OnlyOnAOL: Adam Shankman on a cause that's 'very personal to me'
By: Donna Freydkin
Adam Shankman served as a judge on "So You Think You Can Dance" for seven seasons. He choreographed the 2010 Oscars. And he directed and produced 2007's movie adaptation of the musical "Hairspray."
But one of his biggest and most important endeavors has nothing to do with the big or small screens. Shankman sits on the board of directors of The Trevor Project, which was founded in 1998 and is the leading national organization providing crisis intervention and suicide prevention services to lesbian, gay, bisexual, transgender and questioning (LGBTQ) young people ages 13-24. Its annual TrevorLIVE event takes place Monday in New York.
"Trevor offers a play for kids to get feel like they're part of the community and a sense of support, to not feel alone. It's a place to turn," says Shankman during an interview conducted, it should be noted, before the mass shooting at a Florida gay club that left 49 dead.
The cause hits home, says Shankman, who studied dance at Juilliard.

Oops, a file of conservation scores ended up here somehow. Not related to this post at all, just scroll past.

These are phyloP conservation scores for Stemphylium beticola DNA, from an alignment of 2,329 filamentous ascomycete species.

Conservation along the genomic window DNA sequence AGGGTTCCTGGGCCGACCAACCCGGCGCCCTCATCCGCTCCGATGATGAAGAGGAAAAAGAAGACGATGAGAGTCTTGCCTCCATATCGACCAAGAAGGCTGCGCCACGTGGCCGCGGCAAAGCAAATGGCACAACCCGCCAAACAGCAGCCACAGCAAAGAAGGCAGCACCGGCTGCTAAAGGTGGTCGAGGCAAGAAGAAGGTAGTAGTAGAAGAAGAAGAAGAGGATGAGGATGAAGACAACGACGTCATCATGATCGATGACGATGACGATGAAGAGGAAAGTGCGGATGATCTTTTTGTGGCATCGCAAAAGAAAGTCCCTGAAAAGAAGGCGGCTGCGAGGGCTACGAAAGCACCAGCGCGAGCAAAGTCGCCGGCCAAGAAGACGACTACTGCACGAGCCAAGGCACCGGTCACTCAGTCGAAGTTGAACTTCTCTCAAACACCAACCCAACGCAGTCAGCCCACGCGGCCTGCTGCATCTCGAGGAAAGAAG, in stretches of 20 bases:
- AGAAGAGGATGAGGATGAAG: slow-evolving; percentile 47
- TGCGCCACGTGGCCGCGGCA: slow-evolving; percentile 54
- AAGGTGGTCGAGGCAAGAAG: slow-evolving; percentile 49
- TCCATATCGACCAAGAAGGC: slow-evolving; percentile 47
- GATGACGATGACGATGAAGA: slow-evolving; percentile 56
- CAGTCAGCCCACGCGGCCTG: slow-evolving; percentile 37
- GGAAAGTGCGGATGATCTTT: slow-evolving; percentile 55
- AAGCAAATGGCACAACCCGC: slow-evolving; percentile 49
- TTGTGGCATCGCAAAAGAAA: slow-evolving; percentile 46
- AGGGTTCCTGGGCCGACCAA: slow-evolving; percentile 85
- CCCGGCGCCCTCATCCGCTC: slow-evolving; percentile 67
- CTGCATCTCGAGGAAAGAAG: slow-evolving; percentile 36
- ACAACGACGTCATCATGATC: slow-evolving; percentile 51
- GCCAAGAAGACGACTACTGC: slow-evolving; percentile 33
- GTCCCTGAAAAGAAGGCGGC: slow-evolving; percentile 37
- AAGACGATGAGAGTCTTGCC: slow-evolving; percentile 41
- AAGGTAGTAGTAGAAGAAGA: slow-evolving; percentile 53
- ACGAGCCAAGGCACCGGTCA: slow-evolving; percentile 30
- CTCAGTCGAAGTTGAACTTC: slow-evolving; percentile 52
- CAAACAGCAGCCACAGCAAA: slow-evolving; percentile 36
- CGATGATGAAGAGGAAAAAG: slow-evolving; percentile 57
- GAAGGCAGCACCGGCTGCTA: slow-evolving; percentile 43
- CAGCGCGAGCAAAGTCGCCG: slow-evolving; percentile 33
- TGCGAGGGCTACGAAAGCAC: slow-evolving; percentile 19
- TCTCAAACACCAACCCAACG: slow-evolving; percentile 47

"It's very personal to me. I was a kid who had no one to talk to. Things ended up working out. I powered through it. I would have had an easier time handling adversity -- I had to learn that in ways that were sometimes pretty excruciating. Everybody in the world has problems. I don't want to pretend it's only the LGBTQ community. But discrimination doesn't build character," he says.
And sure, things do get better -- incrementally. But look at North Carolina's loudly derided "bathroom law," which dictates which bathroom individuals should use based on their gender. And look at the carnage in Florida.
"It's more relevant now than ever before, as we make progress a country and a culture, what we've seen with all the new laws being passed and trying to be passed, is that people who are going to suffer are the kids in this. Moving forward, there's huge amounts of backlash," says Shankman.
Trevor runs a suicide hotline that's immensely vital.
"Kids feel more disenfranchised then ever. Kids are in the process of discovering who they are and they're being told who they are is not acceptable by a large body of people. The feelings of wanting to commit suicide -- it starts to rear its head.," he says.